Is creativity something your company craves or is it something you do only when you get around to it? I’m hoping your company craves creativity. If not, here are some things you might want to think about.
Ask the question what would happen if?
Creativity is often attached to changing the status quo. One of the best ways I know of doing this is by asking the question, “what would happen if?”
Another way of saying this is “let’s pretend it was different.” When you ask what would happen if, you’re asking to suspend judgement. It’s the suspension of judgement that I think is the first step to making creativity a permanent part of what you do.
Allow mistakes to be part of your process.
If you’re trying to be creative you’re going to make mistakes. In fact, you’re going to make a lot of mistakes. If you pretend mistakes don’t happen, there’s no way you’ll have the freedom for creativity. Stop pretending mistakes aren’t there. Start making them part of what you do.
When a mistake happens in your company, the first question you need to ask is, “what did you learn?” Don’t let someone walk away until they give you a reasonable learning experience. Otherwise you can be sure you’ll just get yourself into a loop where the same mistake shows up over and over.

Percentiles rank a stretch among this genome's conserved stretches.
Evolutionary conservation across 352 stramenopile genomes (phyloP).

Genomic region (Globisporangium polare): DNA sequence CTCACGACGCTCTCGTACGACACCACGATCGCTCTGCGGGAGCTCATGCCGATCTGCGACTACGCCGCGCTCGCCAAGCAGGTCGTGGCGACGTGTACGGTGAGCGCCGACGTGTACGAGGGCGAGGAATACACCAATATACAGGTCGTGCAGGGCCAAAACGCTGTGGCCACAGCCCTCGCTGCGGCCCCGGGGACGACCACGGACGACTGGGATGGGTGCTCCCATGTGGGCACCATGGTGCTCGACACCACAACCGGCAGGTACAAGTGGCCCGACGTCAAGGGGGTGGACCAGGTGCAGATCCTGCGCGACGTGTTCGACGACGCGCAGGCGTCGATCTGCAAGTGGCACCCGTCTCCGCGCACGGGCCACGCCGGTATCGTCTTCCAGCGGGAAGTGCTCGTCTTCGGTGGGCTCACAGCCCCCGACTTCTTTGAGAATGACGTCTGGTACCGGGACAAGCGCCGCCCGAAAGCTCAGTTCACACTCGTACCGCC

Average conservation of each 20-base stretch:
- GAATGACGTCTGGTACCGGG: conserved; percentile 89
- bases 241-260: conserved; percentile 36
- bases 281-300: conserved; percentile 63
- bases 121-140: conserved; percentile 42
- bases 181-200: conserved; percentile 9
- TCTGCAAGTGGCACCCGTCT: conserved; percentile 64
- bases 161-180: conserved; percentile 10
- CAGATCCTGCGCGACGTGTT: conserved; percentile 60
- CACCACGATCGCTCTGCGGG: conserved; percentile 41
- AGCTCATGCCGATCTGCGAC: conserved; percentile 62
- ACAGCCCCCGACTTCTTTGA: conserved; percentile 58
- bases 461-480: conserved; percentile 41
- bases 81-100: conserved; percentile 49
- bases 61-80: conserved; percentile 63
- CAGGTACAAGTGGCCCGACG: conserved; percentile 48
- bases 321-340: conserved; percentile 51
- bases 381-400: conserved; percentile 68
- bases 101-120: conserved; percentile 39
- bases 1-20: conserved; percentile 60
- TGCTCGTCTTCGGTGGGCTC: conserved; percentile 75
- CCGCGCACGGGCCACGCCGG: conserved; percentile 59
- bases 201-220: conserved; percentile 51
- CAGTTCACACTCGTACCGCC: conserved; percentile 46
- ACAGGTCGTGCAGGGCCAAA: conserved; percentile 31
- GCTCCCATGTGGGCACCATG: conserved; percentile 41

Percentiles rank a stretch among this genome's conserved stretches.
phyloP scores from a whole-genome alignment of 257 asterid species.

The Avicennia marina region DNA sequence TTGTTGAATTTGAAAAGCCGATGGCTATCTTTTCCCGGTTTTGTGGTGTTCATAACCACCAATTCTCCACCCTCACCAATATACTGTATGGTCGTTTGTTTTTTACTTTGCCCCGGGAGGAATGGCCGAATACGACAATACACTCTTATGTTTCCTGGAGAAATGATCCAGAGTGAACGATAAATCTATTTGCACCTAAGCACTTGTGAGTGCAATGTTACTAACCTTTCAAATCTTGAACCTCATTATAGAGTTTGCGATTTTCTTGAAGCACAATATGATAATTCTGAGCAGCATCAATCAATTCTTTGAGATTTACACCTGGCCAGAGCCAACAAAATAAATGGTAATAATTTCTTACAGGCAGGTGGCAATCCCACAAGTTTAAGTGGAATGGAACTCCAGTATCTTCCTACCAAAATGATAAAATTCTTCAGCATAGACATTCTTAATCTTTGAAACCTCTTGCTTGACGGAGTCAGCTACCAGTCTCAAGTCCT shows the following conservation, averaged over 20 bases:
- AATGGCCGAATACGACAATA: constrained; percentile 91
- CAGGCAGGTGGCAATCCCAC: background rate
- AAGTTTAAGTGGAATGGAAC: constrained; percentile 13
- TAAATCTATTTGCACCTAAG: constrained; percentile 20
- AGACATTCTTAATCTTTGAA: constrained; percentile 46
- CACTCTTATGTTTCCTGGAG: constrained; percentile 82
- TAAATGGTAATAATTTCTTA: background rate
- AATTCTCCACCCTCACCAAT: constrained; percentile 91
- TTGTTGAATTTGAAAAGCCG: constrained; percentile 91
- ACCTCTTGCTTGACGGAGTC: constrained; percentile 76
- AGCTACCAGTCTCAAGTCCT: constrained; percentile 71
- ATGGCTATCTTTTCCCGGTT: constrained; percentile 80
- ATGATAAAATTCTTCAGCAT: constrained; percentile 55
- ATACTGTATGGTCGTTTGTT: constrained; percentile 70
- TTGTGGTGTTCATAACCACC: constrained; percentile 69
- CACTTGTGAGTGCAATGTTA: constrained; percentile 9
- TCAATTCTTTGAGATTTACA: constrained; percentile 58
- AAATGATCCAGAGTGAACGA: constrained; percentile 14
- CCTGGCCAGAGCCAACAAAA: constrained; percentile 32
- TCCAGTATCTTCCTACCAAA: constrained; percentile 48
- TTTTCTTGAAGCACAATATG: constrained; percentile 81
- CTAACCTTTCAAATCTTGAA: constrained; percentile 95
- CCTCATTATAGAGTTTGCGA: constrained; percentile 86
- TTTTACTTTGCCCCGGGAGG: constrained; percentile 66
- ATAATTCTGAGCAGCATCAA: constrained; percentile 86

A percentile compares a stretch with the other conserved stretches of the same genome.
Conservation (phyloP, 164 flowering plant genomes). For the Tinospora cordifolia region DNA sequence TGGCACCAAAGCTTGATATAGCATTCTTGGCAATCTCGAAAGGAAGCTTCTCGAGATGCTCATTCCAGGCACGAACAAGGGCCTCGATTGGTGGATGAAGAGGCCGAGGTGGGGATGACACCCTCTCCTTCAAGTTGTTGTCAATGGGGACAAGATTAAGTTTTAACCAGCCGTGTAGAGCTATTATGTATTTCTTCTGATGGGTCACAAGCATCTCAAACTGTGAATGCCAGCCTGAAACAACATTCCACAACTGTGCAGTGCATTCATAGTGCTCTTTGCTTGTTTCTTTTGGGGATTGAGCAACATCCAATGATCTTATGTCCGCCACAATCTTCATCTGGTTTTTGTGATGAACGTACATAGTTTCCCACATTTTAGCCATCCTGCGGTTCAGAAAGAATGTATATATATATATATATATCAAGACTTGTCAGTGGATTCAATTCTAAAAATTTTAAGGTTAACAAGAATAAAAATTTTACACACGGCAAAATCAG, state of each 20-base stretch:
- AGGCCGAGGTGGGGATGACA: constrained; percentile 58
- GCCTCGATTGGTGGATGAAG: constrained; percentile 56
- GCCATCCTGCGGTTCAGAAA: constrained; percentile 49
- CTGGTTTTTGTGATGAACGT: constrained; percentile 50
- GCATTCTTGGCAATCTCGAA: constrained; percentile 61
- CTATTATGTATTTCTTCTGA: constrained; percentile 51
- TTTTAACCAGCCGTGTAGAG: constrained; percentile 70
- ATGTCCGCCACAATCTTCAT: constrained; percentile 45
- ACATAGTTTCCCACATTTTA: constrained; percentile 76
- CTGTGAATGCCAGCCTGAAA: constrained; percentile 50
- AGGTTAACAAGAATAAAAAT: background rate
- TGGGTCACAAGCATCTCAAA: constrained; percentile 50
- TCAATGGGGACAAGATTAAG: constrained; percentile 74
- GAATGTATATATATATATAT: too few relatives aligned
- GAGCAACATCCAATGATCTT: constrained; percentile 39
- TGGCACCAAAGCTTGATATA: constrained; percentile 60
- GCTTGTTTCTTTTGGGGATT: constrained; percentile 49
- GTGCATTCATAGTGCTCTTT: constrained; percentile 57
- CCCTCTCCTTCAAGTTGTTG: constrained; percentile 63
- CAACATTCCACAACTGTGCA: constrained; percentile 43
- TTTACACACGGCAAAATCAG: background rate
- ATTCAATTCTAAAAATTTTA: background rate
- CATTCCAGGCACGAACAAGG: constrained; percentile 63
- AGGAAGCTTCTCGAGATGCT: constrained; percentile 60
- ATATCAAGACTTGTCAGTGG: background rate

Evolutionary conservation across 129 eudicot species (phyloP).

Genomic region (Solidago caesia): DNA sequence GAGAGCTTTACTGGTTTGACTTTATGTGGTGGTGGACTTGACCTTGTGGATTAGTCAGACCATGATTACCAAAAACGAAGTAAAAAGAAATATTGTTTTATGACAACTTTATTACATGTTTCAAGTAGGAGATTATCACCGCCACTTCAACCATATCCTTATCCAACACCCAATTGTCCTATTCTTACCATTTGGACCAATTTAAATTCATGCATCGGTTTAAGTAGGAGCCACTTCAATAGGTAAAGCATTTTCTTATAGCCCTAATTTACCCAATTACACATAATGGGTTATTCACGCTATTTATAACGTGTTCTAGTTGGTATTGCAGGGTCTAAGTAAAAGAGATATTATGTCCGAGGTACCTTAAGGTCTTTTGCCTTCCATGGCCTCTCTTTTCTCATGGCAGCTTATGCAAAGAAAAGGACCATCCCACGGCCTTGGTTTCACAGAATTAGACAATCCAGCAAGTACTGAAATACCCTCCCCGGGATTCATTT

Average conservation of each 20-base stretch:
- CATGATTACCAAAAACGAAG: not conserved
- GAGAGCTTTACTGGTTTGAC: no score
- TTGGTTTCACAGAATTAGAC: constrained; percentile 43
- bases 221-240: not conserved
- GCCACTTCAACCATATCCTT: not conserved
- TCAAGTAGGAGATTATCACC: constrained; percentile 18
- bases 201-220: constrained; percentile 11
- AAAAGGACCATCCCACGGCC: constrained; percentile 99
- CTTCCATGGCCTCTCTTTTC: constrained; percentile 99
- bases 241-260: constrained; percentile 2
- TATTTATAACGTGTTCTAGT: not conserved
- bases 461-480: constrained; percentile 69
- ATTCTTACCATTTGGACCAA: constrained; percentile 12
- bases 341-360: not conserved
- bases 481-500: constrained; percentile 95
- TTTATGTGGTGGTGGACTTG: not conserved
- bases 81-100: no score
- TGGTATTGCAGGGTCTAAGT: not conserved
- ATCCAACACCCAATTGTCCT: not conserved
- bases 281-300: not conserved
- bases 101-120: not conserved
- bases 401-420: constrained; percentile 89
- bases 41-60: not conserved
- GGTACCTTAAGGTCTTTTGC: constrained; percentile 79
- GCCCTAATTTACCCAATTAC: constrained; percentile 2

Look for singles.
Too often people look for a huge win. Huge wins are really rare. They’re even rare for companies like Apple. If you look at most of the innovations Apple makes they’re little ones. In fact, they’re often so little the only thing the business press can do is whine about them.
Then, if you continue watching you’ll see that Apple will heap another small innovation on top of another small innovation. Before long they’ve gone from doing something that doesn’t look impressive to something that is very impressive. Is there any reason you can’t do the same in your company?
Fail fast/fail cheap.
This fits in with singles and mistakes. When you are trying something new it should be small enough so that you can say it worked and continue or more likely didn’t work and move on quickly, the faster the better.
Include your customers.
I’m a huge fan of customer advisory boards. Your customers may not know what they want that’s new. At the same time they will know if something new fits into what they want.
If you’re in product development, including your customers only makes sense. Developing in a vacuum seems to be a dumb way of moving a company forward.
Include your employees.
I think this is essential for internal innovation programs. One of my favorite beliefs is that employees are the experts at their jobs. Too often we don’t treat our employees this way. Instead, we pretend we know how to do things the best.
If you treat your employees like experts at their job, you’ll find something interesting happens. You’re employees will start speaking up. They might even come up with an idea or two on how to make things better. It’s your job to listen and find ways to implement the ideas, not shoot them down.
We have a case study on hiring for unique abilities. Part of creating a culture of innovation is having the right people in your company. Learn how you can easily change your hiring systems to get these people in your company.